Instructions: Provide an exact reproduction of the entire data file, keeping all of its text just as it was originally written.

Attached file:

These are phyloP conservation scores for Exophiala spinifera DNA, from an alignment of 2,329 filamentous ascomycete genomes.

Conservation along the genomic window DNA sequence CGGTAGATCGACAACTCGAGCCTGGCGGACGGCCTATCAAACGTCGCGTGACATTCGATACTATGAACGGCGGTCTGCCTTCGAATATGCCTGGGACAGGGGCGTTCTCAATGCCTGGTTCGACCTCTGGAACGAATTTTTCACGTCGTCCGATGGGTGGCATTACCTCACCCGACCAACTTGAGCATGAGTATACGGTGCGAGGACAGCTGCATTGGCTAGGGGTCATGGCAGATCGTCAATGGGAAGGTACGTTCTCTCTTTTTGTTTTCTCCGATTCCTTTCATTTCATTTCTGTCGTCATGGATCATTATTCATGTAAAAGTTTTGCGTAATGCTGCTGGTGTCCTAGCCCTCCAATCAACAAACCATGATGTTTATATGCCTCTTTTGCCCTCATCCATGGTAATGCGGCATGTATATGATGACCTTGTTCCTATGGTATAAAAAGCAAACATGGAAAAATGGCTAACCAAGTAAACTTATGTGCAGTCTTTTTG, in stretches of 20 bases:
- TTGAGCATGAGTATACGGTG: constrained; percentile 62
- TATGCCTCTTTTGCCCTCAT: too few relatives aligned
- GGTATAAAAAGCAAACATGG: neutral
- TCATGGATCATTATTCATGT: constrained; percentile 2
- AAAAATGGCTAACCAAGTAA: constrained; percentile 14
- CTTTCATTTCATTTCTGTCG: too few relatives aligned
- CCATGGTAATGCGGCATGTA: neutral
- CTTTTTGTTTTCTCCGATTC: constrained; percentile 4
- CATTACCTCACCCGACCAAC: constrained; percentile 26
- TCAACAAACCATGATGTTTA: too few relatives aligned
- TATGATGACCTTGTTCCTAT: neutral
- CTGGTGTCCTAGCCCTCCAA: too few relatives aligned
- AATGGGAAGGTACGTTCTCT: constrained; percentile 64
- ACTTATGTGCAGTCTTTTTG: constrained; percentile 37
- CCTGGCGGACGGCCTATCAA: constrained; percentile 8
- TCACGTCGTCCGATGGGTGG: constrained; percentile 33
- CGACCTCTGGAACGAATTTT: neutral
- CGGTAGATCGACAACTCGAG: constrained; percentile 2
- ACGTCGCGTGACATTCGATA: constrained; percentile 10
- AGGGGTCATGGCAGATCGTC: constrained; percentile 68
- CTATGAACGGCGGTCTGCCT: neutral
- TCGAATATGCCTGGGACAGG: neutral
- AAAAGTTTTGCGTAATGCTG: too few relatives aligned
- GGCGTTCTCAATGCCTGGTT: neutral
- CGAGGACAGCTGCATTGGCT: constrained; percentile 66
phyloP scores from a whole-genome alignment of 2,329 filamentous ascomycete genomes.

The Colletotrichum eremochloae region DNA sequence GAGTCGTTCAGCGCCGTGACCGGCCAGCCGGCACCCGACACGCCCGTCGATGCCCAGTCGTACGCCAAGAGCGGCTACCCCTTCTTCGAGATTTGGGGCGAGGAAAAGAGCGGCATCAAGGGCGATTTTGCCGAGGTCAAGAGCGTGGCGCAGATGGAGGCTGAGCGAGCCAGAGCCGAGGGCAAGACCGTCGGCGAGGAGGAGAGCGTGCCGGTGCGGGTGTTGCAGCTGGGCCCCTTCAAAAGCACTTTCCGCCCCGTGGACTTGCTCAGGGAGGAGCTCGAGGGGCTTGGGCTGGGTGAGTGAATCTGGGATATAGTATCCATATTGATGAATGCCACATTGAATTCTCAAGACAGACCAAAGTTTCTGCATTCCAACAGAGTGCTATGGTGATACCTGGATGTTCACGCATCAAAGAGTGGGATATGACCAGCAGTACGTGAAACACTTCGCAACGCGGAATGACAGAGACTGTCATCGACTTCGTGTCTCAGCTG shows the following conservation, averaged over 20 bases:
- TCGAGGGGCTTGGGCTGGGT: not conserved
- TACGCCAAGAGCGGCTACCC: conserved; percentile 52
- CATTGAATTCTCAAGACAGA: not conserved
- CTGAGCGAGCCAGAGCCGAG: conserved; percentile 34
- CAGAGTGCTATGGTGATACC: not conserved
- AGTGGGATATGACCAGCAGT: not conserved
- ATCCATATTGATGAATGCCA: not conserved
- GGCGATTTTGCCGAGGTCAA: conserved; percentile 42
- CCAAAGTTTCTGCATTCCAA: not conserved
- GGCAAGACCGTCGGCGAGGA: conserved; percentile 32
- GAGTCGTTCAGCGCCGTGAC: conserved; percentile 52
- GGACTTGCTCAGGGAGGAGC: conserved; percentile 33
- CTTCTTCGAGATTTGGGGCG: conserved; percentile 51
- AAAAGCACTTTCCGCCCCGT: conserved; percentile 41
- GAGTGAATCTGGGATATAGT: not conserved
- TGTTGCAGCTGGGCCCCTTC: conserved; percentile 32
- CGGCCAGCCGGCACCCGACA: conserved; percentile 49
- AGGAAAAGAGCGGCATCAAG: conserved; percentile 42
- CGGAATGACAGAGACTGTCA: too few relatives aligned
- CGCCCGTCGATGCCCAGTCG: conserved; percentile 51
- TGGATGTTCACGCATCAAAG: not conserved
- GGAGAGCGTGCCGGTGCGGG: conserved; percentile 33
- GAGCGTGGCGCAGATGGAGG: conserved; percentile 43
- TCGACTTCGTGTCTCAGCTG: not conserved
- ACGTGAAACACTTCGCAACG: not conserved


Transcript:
These are phyloP conservation scores for Exophiala spinifera DNA, from an alignment of 2,329 filamentous ascomycete genomes.

Conservation along the genomic window DNA sequence CGGTAGATCGACAACTCGAGCCTGGCGGACGGCCTATCAAACGTCGCGTGACATTCGATACTATGAACGGCGGTCTGCCTTCGAATATGCCTGGGACAGGGGCGTTCTCAATGCCTGGTTCGACCTCTGGAACGAATTTTTCACGTCGTCCGATGGGTGGCATTACCTCACCCGACCAACTTGAGCATGAGTATACGGTGCGAGGACAGCTGCATTGGCTAGGGGTCATGGCAGATCGTCAATGGGAAGGTACGTTCTCTCTTTTTGTTTTCTCCGATTCCTTTCATTTCATTTCTGTCGTCATGGATCATTATTCATGTAAAAGTTTTGCGTAATGCTGCTGGTGTCCTAGCCCTCCAATCAACAAACCATGATGTTTATATGCCTCTTTTGCCCTCATCCATGGTAATGCGGCATGTATATGATGACCTTGTTCCTATGGTATAAAAAGCAAACATGGAAAAATGGCTAACCAAGTAAACTTATGTGCAGTCTTTTTG, in stretches of 20 bases:
- TTGAGCATGAGTATACGGTG: constrained; percentile 62
- TATGCCTCTTTTGCCCTCAT: too few relatives aligned
- GGTATAAAAAGCAAACATGG: neutral
- TCATGGATCATTATTCATGT: constrained; percentile 2
- AAAAATGGCTAACCAAGTAA: constrained; percentile 14
- CTTTCATTTCATTTCTGTCG: too few relatives aligned
- CCATGGTAATGCGGCATGTA: neutral
- CTTTTTGTTTTCTCCGATTC: constrained; percentile 4
- CATTACCTCACCCGACCAAC: constrained; percentile 26
- TCAACAAACCATGATGTTTA: too few relatives aligned
- TATGATGACCTTGTTCCTAT: neutral
- CTGGTGTCCTAGCCCTCCAA: too few relatives aligned
- AATGGGAAGGTACGTTCTCT: constrained; percentile 64
- ACTTATGTGCAGTCTTTTTG: constrained; percentile 37
- CCTGGCGGACGGCCTATCAA: constrained; percentile 8
- TCACGTCGTCCGATGGGTGG: constrained; percentile 33
- CGACCTCTGGAACGAATTTT: neutral
- CGGTAGATCGACAACTCGAG: constrained; percentile 2
- ACGTCGCGTGACATTCGATA: constrained; percentile 10
- AGGGGTCATGGCAGATCGTC: constrained; percentile 68
- CTATGAACGGCGGTCTGCCT: neutral
- TCGAATATGCCTGGGACAGG: neutral
- AAAAGTTTTGCGTAATGCTG: too few relatives aligned
- GGCGTTCTCAATGCCTGGTT: neutral
- CGAGGACAGCTGCATTGGCT: constrained; percentile 66
phyloP scores from a whole-genome alignment of 2,329 filamentous ascomycete genomes.

The Colletotrichum eremochloae region DNA sequence GAGTCGTTCAGCGCCGTGACCGGCCAGCCGGCACCCGACACGCCCGTCGATGCCCAGTCGTACGCCAAGAGCGGCTACCCCTTCTTCGAGATTTGGGGCGAGGAAAAGAGCGGCATCAAGGGCGATTTTGCCGAGGTCAAGAGCGTGGCGCAGATGGAGGCTGAGCGAGCCAGAGCCGAGGGCAAGACCGTCGGCGAGGAGGAGAGCGTGCCGGTGCGGGTGTTGCAGCTGGGCCCCTTCAAAAGCACTTTCCGCCCCGTGGACTTGCTCAGGGAGGAGCTCGAGGGGCTTGGGCTGGGTGAGTGAATCTGGGATATAGTATCCATATTGATGAATGCCACATTGAATTCTCAAGACAGACCAAAGTTTCTGCATTCCAACAGAGTGCTATGGTGATACCTGGATGTTCACGCATCAAAGAGTGGGATATGACCAGCAGTACGTGAAACACTTCGCAACGCGGAATGACAGAGACTGTCATCGACTTCGTGTCTCAGCTG shows the following conservation, averaged over 20 bases:
- TCGAGGGGCTTGGGCTGGGT: not conserved
- TACGCCAAGAGCGGCTACCC: conserved; percentile 52
- CATTGAATTCTCAAGACAGA: not conserved
- CTGAGCGAGCCAGAGCCGAG: conserved; percentile 34
- CAGAGTGCTATGGTGATACC: not conserved
- AGTGGGATATGACCAGCAGT: not conserved
- ATCCATATTGATGAATGCCA: not conserved
- GGCGATTTTGCCGAGGTCAA: conserved; percentile 42
- CCAAAGTTTCTGCATTCCAA: not conserved
- GGCAAGACCGTCGGCGAGGA: conserved; percentile 32
- GAGTCGTTCAGCGCCGTGAC: conserved; percentile 52
- GGACTTGCTCAGGGAGGAGC: conserved; percentile 33
- CTTCTTCGAGATTTGGGGCG: conserved; percentile 51
- AAAAGCACTTTCCGCCCCGT: conserved; percentile 41
- GAGTGAATCTGGGATATAGT: not conserved
- TGTTGCAGCTGGGCCCCTTC: conserved; percentile 32
- CGGCCAGCCGGCACCCGACA: conserved; percentile 49
- AGGAAAAGAGCGGCATCAAG: conserved; percentile 42
- CGGAATGACAGAGACTGTCA: too few relatives aligned
- CGCCCGTCGATGCCCAGTCG: conserved; percentile 51
- TGGATGTTCACGCATCAAAG: not conserved
- GGAGAGCGTGCCGGTGCGGG: conserved; percentile 33
- GAGCGTGGCGCAGATGGAGG: conserved; percentile 43
- TCGACTTCGTGTCTCAGCTG: not conserved
- ACGTGAAACACTTCGCAACG: not conserved